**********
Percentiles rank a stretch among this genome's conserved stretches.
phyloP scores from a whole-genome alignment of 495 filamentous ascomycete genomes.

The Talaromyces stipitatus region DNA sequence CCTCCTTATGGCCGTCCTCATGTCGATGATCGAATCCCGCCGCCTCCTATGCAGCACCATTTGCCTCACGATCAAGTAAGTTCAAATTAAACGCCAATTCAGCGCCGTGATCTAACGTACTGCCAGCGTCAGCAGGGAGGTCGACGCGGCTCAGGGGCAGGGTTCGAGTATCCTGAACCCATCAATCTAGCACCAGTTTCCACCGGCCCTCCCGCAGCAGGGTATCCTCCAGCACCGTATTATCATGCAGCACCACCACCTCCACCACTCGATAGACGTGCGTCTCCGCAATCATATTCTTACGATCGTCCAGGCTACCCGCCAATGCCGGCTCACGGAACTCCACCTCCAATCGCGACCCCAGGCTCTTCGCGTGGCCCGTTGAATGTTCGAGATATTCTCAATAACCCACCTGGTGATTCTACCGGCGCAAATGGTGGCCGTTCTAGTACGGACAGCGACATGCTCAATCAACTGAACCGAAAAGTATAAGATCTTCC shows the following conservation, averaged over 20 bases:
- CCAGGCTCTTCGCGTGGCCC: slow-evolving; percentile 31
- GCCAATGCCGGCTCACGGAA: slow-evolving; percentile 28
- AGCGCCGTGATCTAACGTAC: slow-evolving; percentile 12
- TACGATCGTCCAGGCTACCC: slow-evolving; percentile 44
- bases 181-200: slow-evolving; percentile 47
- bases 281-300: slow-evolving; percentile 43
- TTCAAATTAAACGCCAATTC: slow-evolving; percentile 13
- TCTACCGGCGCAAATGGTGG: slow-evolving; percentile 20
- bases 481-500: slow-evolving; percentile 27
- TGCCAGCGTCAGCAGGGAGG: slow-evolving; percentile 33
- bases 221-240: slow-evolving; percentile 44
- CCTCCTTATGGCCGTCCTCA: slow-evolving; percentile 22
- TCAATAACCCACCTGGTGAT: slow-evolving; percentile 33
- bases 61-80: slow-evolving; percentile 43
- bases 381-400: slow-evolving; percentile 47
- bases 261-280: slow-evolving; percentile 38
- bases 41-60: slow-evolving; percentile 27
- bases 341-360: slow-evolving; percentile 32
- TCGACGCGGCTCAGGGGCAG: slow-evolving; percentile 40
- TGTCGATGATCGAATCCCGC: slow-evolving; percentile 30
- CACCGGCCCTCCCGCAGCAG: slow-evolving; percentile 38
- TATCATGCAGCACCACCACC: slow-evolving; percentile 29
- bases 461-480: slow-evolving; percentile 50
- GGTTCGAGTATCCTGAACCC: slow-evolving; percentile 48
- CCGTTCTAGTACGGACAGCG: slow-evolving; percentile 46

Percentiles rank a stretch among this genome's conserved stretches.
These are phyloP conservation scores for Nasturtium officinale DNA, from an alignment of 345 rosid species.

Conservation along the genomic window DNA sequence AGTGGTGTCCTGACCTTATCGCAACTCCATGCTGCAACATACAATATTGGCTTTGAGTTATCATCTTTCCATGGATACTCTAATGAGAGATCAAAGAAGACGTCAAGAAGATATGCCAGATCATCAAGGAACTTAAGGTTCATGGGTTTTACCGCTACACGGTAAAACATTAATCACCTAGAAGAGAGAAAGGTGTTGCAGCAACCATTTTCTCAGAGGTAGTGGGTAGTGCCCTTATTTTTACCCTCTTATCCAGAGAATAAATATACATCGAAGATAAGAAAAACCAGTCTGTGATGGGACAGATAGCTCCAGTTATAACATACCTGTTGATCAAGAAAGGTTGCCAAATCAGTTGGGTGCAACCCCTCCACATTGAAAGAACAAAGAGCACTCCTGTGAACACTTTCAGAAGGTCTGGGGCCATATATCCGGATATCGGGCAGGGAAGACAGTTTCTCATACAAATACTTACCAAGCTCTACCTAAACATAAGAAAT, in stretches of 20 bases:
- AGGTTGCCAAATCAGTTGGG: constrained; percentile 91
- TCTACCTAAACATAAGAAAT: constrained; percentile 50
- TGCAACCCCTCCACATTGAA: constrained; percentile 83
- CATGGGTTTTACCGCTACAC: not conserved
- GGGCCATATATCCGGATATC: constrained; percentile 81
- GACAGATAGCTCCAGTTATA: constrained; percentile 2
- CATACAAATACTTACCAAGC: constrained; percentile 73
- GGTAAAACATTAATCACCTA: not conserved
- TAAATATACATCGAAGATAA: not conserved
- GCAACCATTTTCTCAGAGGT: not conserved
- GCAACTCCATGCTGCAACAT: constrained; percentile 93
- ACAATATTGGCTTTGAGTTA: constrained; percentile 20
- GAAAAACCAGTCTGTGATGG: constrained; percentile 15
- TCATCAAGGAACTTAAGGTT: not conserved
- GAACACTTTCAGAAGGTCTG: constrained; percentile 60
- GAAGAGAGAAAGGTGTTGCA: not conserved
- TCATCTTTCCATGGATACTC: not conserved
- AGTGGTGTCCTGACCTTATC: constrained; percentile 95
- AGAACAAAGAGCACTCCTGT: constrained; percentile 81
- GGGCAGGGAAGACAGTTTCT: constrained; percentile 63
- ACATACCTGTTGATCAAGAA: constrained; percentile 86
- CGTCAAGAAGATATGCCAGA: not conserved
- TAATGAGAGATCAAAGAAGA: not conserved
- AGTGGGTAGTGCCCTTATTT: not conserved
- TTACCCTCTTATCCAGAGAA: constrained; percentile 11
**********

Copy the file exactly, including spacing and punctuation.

Percentiles rank a stretch among this genome's conserved stretches.
phyloP scores from a whole-genome alignment of 495 filamentous ascomycete genomes.

The Talaromyces stipitatus region DNA sequence CCTCCTTATGGCCGTCCTCATGTCGATGATCGAATCCCGCCGCCTCCTATGCAGCACCATTTGCCTCACGATCAAGTAAGTTCAAATTAAACGCCAATTCAGCGCCGTGATCTAACGTACTGCCAGCGTCAGCAGGGAGGTCGACGCGGCTCAGGGGCAGGGTTCGAGTATCCTGAACCCATCAATCTAGCACCAGTTTCCACCGGCCCTCCCGCAGCAGGGTATCCTCCAGCACCGTATTATCATGCAGCACCACCACCTCCACCACTCGATAGACGTGCGTCTCCGCAATCATATTCTTACGATCGTCCAGGCTACCCGCCAATGCCGGCTCACGGAACTCCACCTCCAATCGCGACCCCAGGCTCTTCGCGTGGCCCGTTGAATGTTCGAGATATTCTCAATAACCCACCTGGTGATTCTACCGGCGCAAATGGTGGCCGTTCTAGTACGGACAGCGACATGCTCAATCAACTGAACCGAAAAGTATAAGATCTTCC shows the following conservation, averaged over 20 bases:
- CCAGGCTCTTCGCGTGGCCC: slow-evolving; percentile 31
- GCCAATGCCGGCTCACGGAA: slow-evolving; percentile 28
- AGCGCCGTGATCTAACGTAC: slow-evolving; percentile 12
- TACGATCGTCCAGGCTACCC: slow-evolving; percentile 44
- bases 181-200: slow-evolving; percentile 47
- bases 281-300: slow-evolving; percentile 43
- TTCAAATTAAACGCCAATTC: slow-evolving; percentile 13
- TCTACCGGCGCAAATGGTGG: slow-evolving; percentile 20
- bases 481-500: slow-evolving; percentile 27
- TGCCAGCGTCAGCAGGGAGG: slow-evolving; percentile 33
- bases 221-240: slow-evolving; percentile 44
- CCTCCTTATGGCCGTCCTCA: slow-evolving; percentile 22
- TCAATAACCCACCTGGTGAT: slow-evolving; percentile 33
- bases 61-80: slow-evolving; percentile 43
- bases 381-400: slow-evolving; percentile 47
- bases 261-280: slow-evolving; percentile 38
- bases 41-60: slow-evolving; percentile 27
- bases 341-360: slow-evolving; percentile 32
- TCGACGCGGCTCAGGGGCAG: slow-evolving; percentile 40
- TGTCGATGATCGAATCCCGC: slow-evolving; percentile 30
- CACCGGCCCTCCCGCAGCAG: slow-evolving; percentile 38
- TATCATGCAGCACCACCACC: slow-evolving; percentile 29
- bases 461-480: slow-evolving; percentile 50
- GGTTCGAGTATCCTGAACCC: slow-evolving; percentile 48
- CCGTTCTAGTACGGACAGCG: slow-evolving; percentile 46

Percentiles rank a stretch among this genome's conserved stretches.
These are phyloP conservation scores for Nasturtium officinale DNA, from an alignment of 345 rosid species.

Conservation along the genomic window DNA sequence AGTGGTGTCCTGACCTTATCGCAACTCCATGCTGCAACATACAATATTGGCTTTGAGTTATCATCTTTCCATGGATACTCTAATGAGAGATCAAAGAAGACGTCAAGAAGATATGCCAGATCATCAAGGAACTTAAGGTTCATGGGTTTTACCGCTACACGGTAAAACATTAATCACCTAGAAGAGAGAAAGGTGTTGCAGCAACCATTTTCTCAGAGGTAGTGGGTAGTGCCCTTATTTTTACCCTCTTATCCAGAGAATAAATATACATCGAAGATAAGAAAAACCAGTCTGTGATGGGACAGATAGCTCCAGTTATAACATACCTGTTGATCAAGAAAGGTTGCCAAATCAGTTGGGTGCAACCCCTCCACATTGAAAGAACAAAGAGCACTCCTGTGAACACTTTCAGAAGGTCTGGGGCCATATATCCGGATATCGGGCAGGGAAGACAGTTTCTCATACAAATACTTACCAAGCTCTACCTAAACATAAGAAAT, in stretches of 20 bases:
- AGGTTGCCAAATCAGTTGGG: constrained; percentile 91
- TCTACCTAAACATAAGAAAT: constrained; percentile 50
- TGCAACCCCTCCACATTGAA: constrained; percentile 83
- CATGGGTTTTACCGCTACAC: not conserved
- GGGCCATATATCCGGATATC: constrained; percentile 81
- GACAGATAGCTCCAGTTATA: constrained; percentile 2
- CATACAAATACTTACCAAGC: constrained; percentile 73
- GGTAAAACATTAATCACCTA: not conserved
- TAAATATACATCGAAGATAA: not conserved
- GCAACCATTTTCTCAGAGGT: not conserved
- GCAACTCCATGCTGCAACAT: constrained; percentile 93
- ACAATATTGGCTTTGAGTTA: constrained; percentile 20
- GAAAAACCAGTCTGTGATGG: constrained; percentile 15
- TCATCAAGGAACTTAAGGTT: not conserved
- GAACACTTTCAGAAGGTCTG: constrained; percentile 60
- GAAGAGAGAAAGGTGTTGCA: not conserved
- TCATCTTTCCATGGATACTC: not conserved
- AGTGGTGTCCTGACCTTATC: constrained; percentile 95
- AGAACAAAGAGCACTCCTGT: constrained; percentile 81
- GGGCAGGGAAGACAGTTTCT: constrained; percentile 63
- ACATACCTGTTGATCAAGAA: constrained; percentile 86
- CGTCAAGAAGATATGCCAGA: not conserved
- TAATGAGAGATCAAAGAAGA: not conserved
- AGTGGGTAGTGCCCTTATTT: not conserved
- TTACCCTCTTATCCAGAGAA: constrained; percentile 11